Let’s take a look at the definition of the Vector3::ToString() method. Specifically, it has a common prologue that is
emitted in all methods by il2cpp.exe.
static bool Vector3_ToString_m2315_init;
ObjectU5BU5D_t4_il2cpp_TypeInfo_var = il2cpp_codegen_class_from_type(&ObjectU5BU5D_t4_0_0_0);
Vector3_ToString_m2315_init = true;
The first line of this prologue creates a local variable of type StackTraceSentry. This variable is used to track the
managed call stack, so that IL2CPP can report it in calls like Environment.StackTrace. Code generation of this entry is
actually optional, and is enabled in this case by the --enable-stacktrace option passed to il2cpp.exe
(since I set Enable Exceptions option in the WebGL Player Settings to Full). For small functions,
we found that the overhead of this variable has a negative impact on performance. So for iOS and other platforms where
we can use platform-specific stack trace information, we never emit this line into generated code. For WebGL,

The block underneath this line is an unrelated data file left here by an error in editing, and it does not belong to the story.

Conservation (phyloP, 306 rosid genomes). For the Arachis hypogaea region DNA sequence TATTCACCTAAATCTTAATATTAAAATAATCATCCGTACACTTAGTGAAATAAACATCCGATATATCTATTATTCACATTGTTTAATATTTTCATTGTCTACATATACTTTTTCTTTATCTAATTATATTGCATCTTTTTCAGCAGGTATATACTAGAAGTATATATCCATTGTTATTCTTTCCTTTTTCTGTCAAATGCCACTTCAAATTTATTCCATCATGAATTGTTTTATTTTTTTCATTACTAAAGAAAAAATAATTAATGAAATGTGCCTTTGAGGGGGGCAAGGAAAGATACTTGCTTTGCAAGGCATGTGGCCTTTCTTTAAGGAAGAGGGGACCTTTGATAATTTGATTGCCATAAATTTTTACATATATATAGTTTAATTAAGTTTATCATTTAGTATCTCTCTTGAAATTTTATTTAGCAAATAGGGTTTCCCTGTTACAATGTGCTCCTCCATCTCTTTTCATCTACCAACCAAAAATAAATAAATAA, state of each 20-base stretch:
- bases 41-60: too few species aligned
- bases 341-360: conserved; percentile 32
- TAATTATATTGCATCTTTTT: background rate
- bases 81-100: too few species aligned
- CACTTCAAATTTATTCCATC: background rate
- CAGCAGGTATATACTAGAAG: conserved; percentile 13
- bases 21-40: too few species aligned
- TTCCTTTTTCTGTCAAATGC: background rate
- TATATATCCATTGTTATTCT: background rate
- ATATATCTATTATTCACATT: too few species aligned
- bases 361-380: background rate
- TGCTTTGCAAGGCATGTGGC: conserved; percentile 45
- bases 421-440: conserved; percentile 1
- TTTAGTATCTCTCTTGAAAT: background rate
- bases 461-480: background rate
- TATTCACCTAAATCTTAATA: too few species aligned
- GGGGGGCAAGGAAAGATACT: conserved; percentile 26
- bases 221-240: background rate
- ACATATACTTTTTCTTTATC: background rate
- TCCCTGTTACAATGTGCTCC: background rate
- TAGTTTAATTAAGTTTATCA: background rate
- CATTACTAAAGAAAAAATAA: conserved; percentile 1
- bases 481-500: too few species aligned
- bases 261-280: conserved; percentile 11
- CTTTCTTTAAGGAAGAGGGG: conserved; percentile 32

we don’t have platform-specific stack trace support, so it is necessary to allow managed code exceptions to work properly.
The second part of the prologue does lazy initialization of type metadata for any array or generic types used in the
method body. So the name ObjectU5BU5D_t4 is the name of the type System.Object. This part of the prologue is only
executed once and often does nothing if the type was already initialized elsewhere, so we have not seen any adverse
performance implications from this generated code.
Is this code thread safe though? What if two threads call Vector3::ToString() at the same time? Actually, this code is not problematic,
since all of the code in the libil2cpp runtime used for type initialization is safe to call from multiple threads. It is possible (maybe even likely)
that il2cpp_codegen_class_from_type function will be called more than once, but the actual work it does will only occur once, on one thread. Method
execution won’t continue until that initialization is complete. So this method prologue is thread safe.